1. ABOUT THIS SERIES LAist will examine how dyslexia screening and mitigation work across California's education system every Wednesday for six weeks. August 3: The ScienceAugust 10: The Realities Of Early ChildhoodAugust 17: Policy Meets PracticeAugust 24: Bringing Dyslexia To CollegeAugust 31: How Teachers Are PreparedSeptember 7: Through The Cracks
  21. Aug 2022
    1. Moser, Johann Jacob . 1773. Vortheile vor Canzleyverwandte und Gelehrte in Absicht aufAkten-Verzeichnisse, Auszü ge und Register, desgleichen auf Sammlungen zu kü nfftigenSchrifften und wü rckliche Ausarbeitung derer Schrifften. T ü bingen: Heerbrandt.

      Heavily quoted in chapter 4 with respect to his own zettelkasten/excerpting practice.

      Is there an extant English translation of this?

    1. Heinen, Armin. “Wissensorganisation.” In Handbuch Methoden der Geschichtswissenschaft, edited by Stefan Haas, 1–20. Wiesbaden: Springer Fachmedien, 2020. https://doi.org/10.1007/978-3-658-27798-7_4-1

      Will have to order or do more work to track down a copy of this and translate it.

      Has a great bibliography to mine for some bits I've been missing.

    1. I stole the title from this Substack post. I cannot put this much better than them: “we’ve chosen to optimize for feelings— to bring the quirks and edges of life back into software. To create something with soul.” Enjoyment is an important component of my day to day.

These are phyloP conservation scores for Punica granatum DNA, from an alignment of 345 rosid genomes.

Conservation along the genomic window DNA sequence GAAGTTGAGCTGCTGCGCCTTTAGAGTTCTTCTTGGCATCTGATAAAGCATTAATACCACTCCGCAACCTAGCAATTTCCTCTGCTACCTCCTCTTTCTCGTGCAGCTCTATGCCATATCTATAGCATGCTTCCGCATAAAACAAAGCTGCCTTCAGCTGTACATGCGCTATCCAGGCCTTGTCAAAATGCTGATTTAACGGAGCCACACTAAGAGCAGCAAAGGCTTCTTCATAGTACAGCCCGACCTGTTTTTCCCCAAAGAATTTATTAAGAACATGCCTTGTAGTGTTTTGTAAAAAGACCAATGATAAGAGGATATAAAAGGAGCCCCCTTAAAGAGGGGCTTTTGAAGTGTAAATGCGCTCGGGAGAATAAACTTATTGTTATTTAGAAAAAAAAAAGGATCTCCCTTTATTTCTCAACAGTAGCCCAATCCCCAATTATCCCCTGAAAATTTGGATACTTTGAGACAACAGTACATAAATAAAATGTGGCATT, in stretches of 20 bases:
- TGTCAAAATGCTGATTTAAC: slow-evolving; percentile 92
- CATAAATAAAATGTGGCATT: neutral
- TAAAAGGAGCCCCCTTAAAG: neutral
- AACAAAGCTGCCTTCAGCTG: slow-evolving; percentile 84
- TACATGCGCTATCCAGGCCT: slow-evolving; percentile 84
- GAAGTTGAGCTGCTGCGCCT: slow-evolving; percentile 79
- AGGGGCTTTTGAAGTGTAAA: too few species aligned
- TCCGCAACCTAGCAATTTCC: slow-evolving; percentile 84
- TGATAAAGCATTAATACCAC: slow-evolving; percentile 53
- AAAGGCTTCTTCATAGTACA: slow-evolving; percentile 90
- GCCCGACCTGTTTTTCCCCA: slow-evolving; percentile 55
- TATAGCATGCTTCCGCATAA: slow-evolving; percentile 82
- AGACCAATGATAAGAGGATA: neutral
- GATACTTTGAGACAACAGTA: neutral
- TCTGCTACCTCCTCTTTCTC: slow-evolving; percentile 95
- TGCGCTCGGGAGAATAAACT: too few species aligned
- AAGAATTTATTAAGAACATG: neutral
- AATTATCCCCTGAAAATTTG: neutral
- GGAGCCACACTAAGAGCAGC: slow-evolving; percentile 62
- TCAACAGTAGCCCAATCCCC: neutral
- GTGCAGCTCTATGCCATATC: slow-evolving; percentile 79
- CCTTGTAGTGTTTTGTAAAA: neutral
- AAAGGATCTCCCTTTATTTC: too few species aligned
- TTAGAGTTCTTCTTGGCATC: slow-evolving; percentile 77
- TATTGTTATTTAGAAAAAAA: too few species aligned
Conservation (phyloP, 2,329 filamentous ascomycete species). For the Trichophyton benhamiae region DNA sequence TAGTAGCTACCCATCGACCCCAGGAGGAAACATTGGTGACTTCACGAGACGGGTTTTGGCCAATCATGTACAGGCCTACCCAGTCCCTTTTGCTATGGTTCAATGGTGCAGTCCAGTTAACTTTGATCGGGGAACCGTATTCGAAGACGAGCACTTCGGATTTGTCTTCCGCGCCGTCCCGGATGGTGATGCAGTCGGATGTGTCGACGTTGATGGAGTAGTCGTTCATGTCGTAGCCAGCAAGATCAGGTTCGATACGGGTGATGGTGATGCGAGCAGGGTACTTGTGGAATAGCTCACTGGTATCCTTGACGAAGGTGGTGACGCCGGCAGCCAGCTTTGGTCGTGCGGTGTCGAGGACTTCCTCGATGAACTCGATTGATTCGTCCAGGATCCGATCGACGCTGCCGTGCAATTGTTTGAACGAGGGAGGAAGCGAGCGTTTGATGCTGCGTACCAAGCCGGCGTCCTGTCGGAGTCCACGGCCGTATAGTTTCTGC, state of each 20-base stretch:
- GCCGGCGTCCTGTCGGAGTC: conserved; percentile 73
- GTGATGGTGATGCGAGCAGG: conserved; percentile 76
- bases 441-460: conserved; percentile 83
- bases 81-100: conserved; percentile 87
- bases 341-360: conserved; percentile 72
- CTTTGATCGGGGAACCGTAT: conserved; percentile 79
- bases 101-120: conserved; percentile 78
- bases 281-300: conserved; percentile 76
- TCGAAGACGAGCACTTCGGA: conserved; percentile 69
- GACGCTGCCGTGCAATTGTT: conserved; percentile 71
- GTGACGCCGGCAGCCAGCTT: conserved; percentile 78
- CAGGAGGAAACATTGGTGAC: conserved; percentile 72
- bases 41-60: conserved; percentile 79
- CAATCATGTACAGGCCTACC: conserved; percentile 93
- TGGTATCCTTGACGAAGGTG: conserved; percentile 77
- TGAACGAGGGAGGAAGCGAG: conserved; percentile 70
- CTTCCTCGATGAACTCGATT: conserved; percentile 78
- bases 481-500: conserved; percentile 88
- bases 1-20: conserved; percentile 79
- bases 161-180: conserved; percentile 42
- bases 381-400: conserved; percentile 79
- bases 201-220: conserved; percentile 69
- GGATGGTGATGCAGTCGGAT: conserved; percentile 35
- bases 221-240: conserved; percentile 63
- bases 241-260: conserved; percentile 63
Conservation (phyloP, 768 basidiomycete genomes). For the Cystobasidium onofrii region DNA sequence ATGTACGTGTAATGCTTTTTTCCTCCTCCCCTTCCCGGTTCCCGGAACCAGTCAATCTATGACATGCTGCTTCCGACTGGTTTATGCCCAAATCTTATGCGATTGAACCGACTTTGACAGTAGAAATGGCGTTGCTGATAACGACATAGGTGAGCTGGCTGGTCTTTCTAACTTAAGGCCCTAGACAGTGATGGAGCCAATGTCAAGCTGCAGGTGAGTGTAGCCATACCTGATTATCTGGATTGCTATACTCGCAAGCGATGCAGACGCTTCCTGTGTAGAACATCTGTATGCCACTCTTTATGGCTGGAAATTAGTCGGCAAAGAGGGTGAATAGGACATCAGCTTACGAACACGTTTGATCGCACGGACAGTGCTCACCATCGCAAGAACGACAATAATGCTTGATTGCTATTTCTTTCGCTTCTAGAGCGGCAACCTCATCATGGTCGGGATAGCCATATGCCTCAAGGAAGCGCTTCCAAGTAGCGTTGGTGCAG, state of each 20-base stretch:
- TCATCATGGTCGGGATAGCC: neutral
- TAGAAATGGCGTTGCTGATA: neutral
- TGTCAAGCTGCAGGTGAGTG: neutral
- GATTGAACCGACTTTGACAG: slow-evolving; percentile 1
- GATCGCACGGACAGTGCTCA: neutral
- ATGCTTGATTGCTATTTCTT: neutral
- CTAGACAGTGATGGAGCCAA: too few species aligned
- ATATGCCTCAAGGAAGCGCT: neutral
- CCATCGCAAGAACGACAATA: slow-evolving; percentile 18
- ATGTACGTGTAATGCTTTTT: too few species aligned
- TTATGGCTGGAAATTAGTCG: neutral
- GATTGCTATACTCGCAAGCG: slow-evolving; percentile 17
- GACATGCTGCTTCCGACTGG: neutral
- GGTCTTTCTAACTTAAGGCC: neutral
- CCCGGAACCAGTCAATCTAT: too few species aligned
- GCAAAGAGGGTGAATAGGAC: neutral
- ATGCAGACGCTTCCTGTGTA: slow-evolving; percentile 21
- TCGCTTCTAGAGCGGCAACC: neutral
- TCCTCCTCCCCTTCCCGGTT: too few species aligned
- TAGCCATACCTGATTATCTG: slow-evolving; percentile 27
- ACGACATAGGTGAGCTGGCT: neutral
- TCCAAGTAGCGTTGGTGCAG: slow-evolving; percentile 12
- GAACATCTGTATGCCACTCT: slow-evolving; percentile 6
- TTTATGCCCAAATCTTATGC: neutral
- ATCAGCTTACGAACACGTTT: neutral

Optimizing for feelings seems to be a broader generational movement (particularly for the progressive movement) in the past decade or more.

      https://browsercompany.substack.com/p/optimizing-for-feelings #wanttoread

    1. Amherst College library described in Colin B. Burke's Information and Intrigue, organized books and cards based on author name. In both cases, the range of books on a shelf was random.

      Information and Intrigue by Colin B. Burke

    1. Systematische Anleitung zur Theorie und Praxis der Mnemonik : nebst den Grundlinien zur Geschichte u. Kritik dieser Wissenschaft : mit 3 Kupfertaf. by Johann Christoph Aretin( Book )18 editions published in 1810 in 3 languages and held by 52 WorldCat member libraries worldwide

      Google translation:<br /> Systematic instructions for the theory and practice of mnemonics: together with the basic lines for the history and criticism of this science: with 3 copper plates.

      First published in 1810 in German

      http://worldcat.org/identities/lccn-n83008343/

  22. Jul 2022
    1. most people need to talk out an idea in order to think about it2.

      D. J. Levitin, The organized mind: thinking straight in the age of information overload. New York, N.Y: Dutton, 2014. #books/wanttoread

      A general truism in my experience, but I'm curious what else Levitin has to say on this subject.

  23. Jun 2022
    1. Reid, A. J. (Ed.). (2018). Marginalia in Modern Learning Contexts. New York: IGI Global.

      Heard about this at the Hypothes.is SOCIAL LEARNING SUMMIT: Spotlight on Social Reading & Social Annotation

  24. www.sas.ac.uk